Wednesday, May 9, 2012

Scholarship Essay

A few months ago, I mentioned that ALP was up to her eyeballs in scholarship applications.  While she was not awarded the one that went with this essay, it was the one she was the happiest with and I wanted to share it with you.  I think it gives a small glimpse into the heart of a military child.  Names have been abbreviated to protect identities, but you military friends out there will probably recognize a few!
The question was if you could make a modern day Mt Rushmore, what four faces would you use?  (my paraphrase)
Faces of Sacrifice
Four faces. How to choose? Could we ever construct a 21st century Mount Rushmore big enough to hold the countless every day heroes who serve and have served in our military - some visible, some invisible? No, but two men and two women from my life could represent thousands from others’ lives.
The first face on the monument is Colonel D.O.C. (U.S. Air Force, Retired), a family friend and mentor, representing those who serve or have served in the military. They might sit at a desk as he did for twenty-plus years, fly a plane, or command a ship. Most are not recognized for their service. No one lauds their accomplishments or sees their names in the news. Yet, they continue to do their jobs, faithfully serving their nation with pride.
Mrs. Arlana J., her husband recently back from a six-month deployment, is the second face and represents the military spouses left behind - those who know what it is to be alone. They know the cold nights and the empty days. They have been left with children to rear, lawns to be mowed, and driveways to be shoveled. They remain silent when they hear civilian friends complain over two day in-country business trips. Through it all the military spouse stands strong for the one deployed on behalf of their country. They hold on, fight back the tears, and know the separation only makes the reunion sweeter, be it here or in heaven.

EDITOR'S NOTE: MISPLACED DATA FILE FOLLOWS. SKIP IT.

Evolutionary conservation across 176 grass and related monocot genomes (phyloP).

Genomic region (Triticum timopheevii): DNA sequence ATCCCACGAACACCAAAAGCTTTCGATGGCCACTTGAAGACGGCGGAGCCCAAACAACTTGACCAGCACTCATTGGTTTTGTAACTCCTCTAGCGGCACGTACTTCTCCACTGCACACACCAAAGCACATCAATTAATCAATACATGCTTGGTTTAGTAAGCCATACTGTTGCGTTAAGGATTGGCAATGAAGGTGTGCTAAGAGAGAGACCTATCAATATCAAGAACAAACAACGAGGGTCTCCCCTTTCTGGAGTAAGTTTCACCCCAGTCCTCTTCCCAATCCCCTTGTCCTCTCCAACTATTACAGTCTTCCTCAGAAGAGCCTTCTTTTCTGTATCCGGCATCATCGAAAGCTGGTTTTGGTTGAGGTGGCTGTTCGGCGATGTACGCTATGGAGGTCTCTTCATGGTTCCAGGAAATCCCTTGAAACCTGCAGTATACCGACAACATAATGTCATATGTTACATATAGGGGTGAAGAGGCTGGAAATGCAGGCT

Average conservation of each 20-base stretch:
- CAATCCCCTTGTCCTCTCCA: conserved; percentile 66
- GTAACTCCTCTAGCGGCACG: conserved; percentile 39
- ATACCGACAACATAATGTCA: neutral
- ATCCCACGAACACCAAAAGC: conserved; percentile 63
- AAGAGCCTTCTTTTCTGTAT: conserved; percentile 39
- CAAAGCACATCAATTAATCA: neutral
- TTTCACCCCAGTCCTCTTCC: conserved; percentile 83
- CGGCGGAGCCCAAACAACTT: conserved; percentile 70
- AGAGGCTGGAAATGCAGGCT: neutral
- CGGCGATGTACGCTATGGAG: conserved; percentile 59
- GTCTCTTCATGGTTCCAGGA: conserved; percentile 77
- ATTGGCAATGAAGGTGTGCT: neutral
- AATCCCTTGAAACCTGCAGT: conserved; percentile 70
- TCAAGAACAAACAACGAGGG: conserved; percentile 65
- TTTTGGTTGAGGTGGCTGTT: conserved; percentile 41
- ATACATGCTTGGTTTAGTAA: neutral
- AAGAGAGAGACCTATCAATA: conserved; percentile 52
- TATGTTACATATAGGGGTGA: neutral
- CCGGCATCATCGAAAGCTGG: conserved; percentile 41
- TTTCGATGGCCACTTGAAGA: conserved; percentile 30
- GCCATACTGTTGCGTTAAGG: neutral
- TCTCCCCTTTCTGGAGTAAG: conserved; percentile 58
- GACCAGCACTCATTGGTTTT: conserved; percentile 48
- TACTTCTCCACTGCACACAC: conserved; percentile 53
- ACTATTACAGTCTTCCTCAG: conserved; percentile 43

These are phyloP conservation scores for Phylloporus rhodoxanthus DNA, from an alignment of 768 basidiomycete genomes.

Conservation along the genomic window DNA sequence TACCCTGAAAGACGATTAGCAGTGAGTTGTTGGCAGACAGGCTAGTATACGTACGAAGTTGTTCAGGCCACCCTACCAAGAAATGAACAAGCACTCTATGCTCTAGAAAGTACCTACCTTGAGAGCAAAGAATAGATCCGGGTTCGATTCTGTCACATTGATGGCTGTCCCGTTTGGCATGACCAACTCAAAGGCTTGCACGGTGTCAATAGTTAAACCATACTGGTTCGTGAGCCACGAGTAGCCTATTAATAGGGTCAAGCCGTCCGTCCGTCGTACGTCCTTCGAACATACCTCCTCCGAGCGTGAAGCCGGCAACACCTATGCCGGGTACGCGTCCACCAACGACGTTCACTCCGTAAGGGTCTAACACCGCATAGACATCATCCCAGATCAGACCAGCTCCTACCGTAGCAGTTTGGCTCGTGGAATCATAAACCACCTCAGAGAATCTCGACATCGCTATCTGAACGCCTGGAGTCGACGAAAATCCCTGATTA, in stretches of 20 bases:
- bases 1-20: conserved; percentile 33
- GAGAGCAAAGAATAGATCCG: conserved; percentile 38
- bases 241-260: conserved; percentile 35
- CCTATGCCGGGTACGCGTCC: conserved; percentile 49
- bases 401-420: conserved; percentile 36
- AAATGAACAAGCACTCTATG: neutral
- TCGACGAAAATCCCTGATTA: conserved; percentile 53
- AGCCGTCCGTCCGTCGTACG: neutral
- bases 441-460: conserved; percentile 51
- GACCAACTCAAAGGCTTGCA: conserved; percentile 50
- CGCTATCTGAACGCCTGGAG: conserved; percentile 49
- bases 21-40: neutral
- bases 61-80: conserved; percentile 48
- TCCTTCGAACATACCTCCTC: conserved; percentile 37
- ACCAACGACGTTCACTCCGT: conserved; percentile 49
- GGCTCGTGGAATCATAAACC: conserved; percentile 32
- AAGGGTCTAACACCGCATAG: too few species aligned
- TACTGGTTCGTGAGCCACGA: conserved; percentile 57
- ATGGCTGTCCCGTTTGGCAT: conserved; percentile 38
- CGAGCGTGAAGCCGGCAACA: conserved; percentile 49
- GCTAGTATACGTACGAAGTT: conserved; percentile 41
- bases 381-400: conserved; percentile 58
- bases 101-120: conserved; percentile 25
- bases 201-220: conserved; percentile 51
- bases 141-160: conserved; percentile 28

The third face is my dear friend Kirsten L., the daughter of an Air Force Colonel, representing military children everywhere including me. We identify planes or ships saying proudly “My daddy flies that.”, or “My mommy is on one of those.” We are easily identified as military children when asked our current address or telephone number. “It might be…no, wait. That was two assignments ago.” We are the teens who stand silently when the National Anthemis played, hands over our hearts and tears in our eyes. We military “brats” adjust quickly, know the right way to pack lampshades, and feel the solemn pride of a ceremony.
The last face on the monument, Major Steven Plumhoff, represents the fallen soldiers. Mr. Steve was my father’s best friend, killed in a helicopter crash in Afghanistan, leaving behind a wife and child. He represents the ones who, since the beginning of our nation’s history, have fought and have fallen, the ones who gave their lives so that we can live ours. They were men and women who showed great courage despite their fears. They are the ones who will always be remembered with pride and who are not just names on a cold, hard monument.
The monument gleams in the fading daylight. There are four distinct faces- faces that are tied together with a bond that spans time - the proud bond of sacrifice for their nation. Four faces you may not think you know. Yet I believe you do, for they represent countless others.


  1. Beautiful! I shared ALP's essay with a few friends.

  2. Very well written, ALP!! You are going to be an excellent college student :-)

  3. Thoughtfully and eloquently written!

  4. Thanks friends! She said it was hard to write all she wanted with a word limit! ;)

  5. Thank you for sharing Michele. This military family can relate so well. Brought tears to my eyes. Well done ALP!!!


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